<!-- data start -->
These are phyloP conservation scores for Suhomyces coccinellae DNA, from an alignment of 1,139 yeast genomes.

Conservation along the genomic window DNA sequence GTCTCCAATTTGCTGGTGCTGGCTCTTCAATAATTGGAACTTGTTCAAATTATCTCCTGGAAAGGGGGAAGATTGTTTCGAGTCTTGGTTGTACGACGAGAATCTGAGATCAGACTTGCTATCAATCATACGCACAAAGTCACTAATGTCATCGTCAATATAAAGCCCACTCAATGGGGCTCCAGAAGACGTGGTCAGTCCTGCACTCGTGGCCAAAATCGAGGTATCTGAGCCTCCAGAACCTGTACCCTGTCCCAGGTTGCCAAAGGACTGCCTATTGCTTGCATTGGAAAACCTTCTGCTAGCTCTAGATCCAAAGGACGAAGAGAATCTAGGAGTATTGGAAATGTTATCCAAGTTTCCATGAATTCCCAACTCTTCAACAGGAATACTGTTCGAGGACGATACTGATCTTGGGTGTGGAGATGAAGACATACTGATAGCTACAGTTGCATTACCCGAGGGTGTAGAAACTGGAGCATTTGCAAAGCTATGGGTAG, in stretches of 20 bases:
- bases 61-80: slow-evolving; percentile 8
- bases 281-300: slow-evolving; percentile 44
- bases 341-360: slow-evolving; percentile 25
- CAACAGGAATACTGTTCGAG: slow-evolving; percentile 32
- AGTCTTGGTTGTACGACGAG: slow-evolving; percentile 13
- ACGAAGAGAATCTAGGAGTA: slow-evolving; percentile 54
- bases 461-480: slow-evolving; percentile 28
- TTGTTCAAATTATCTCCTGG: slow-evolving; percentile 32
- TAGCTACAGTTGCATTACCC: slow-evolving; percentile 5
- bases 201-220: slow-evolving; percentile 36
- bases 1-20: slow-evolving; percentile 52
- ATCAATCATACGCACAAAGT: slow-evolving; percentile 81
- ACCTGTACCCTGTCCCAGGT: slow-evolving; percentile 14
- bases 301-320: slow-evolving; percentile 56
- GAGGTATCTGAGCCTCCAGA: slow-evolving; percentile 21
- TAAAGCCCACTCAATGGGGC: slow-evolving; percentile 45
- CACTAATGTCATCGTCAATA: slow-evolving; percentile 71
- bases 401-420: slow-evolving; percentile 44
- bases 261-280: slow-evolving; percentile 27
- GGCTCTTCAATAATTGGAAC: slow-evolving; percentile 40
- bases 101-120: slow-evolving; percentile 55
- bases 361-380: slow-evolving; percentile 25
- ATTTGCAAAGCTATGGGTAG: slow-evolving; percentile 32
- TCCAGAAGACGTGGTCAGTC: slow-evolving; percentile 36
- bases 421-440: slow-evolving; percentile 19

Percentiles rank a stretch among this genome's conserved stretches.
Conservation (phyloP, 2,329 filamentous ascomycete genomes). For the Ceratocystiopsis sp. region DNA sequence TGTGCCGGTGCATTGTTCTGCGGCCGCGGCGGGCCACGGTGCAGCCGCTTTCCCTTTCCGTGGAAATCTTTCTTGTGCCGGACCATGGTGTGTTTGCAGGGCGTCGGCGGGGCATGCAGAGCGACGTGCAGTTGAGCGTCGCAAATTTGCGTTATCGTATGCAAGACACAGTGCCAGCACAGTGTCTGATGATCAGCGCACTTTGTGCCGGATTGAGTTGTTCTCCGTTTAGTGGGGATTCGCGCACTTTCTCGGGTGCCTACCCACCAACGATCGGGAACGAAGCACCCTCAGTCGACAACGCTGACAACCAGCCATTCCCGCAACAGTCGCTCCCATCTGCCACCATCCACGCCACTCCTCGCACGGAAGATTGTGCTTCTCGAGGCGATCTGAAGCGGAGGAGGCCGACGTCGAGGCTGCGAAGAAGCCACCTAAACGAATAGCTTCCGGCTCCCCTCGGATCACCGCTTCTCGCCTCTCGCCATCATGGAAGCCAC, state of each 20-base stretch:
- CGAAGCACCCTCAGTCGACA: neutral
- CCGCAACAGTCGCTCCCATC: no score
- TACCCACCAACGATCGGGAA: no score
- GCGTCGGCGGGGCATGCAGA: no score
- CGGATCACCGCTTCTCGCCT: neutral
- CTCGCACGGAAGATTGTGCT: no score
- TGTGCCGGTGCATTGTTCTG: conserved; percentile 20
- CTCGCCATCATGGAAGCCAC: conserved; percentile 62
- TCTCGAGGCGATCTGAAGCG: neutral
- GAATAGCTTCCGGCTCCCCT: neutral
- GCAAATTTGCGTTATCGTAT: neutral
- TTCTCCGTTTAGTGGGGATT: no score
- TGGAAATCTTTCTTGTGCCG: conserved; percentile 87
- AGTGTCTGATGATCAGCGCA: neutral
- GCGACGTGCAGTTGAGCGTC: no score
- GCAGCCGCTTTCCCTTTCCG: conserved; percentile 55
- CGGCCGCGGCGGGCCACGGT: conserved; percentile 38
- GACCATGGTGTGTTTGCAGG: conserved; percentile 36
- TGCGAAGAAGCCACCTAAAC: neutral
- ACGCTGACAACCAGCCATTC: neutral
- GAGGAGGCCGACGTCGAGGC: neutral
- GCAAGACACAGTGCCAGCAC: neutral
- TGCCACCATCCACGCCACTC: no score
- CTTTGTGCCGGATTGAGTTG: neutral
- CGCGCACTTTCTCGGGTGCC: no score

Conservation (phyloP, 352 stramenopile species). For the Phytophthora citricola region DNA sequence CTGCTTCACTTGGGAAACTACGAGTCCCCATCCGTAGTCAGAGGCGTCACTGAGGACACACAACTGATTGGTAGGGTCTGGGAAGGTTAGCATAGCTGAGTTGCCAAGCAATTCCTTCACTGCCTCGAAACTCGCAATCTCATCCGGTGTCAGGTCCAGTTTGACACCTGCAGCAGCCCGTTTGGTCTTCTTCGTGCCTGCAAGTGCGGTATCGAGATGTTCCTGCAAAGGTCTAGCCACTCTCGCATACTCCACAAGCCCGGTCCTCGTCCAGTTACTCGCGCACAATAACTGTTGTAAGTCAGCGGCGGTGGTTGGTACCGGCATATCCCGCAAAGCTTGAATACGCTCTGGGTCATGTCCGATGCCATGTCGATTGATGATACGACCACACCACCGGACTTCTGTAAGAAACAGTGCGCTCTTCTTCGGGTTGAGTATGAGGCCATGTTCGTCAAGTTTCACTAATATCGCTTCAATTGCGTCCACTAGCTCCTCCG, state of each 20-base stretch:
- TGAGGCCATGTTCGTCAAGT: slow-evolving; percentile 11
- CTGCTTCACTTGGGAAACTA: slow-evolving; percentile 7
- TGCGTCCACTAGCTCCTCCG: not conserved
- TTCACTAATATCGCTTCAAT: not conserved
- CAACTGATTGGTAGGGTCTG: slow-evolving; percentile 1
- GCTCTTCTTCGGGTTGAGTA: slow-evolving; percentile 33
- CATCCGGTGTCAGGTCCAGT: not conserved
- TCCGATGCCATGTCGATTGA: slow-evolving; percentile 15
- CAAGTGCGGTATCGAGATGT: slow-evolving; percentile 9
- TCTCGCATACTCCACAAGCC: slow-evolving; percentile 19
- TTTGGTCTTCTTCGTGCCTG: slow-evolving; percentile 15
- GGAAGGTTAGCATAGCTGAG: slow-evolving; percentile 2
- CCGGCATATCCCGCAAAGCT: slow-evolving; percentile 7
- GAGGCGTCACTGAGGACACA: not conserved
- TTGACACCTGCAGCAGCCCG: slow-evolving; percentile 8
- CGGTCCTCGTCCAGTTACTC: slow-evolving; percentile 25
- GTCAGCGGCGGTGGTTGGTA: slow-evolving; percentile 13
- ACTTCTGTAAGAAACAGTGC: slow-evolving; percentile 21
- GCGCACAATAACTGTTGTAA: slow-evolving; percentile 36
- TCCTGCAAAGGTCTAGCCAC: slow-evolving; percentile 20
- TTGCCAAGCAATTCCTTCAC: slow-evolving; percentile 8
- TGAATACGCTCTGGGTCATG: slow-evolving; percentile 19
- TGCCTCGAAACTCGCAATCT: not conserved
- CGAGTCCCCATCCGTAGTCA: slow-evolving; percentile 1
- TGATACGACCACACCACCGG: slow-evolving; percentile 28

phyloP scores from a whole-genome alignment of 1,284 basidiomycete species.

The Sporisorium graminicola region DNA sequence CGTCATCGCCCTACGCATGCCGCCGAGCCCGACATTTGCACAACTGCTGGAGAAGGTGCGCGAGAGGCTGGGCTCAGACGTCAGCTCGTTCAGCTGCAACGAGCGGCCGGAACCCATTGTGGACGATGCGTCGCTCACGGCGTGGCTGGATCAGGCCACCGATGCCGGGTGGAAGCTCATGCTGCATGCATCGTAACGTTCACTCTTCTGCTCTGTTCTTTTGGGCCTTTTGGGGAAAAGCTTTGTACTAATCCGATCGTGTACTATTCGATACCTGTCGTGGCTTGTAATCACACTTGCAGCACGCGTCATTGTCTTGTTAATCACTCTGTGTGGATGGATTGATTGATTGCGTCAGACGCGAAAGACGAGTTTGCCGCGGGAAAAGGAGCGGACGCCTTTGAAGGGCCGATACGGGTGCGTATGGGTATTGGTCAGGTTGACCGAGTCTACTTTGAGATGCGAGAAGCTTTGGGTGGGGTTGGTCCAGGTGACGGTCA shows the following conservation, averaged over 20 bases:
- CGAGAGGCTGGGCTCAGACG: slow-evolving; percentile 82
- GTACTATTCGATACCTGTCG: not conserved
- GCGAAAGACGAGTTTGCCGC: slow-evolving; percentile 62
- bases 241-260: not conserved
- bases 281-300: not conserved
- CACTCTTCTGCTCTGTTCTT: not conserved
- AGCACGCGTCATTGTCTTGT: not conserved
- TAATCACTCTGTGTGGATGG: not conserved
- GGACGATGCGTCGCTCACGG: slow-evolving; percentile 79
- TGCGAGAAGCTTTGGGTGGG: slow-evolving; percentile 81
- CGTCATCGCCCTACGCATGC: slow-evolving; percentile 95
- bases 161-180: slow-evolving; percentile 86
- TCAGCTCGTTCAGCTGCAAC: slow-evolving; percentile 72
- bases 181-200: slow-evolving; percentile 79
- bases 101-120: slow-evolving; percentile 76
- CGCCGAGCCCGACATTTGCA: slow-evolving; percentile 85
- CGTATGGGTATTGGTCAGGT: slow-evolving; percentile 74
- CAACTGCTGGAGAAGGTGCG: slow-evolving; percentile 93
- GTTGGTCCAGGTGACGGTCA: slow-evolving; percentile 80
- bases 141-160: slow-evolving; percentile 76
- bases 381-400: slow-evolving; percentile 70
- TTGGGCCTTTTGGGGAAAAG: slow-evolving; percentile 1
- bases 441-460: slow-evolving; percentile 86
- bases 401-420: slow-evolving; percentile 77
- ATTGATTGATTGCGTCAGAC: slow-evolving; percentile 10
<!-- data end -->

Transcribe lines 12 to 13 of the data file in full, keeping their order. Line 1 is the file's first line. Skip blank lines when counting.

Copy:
- bases 201-220: slow-evolving; percentile 36
- bases 1-20: slow-evolving; percentile 52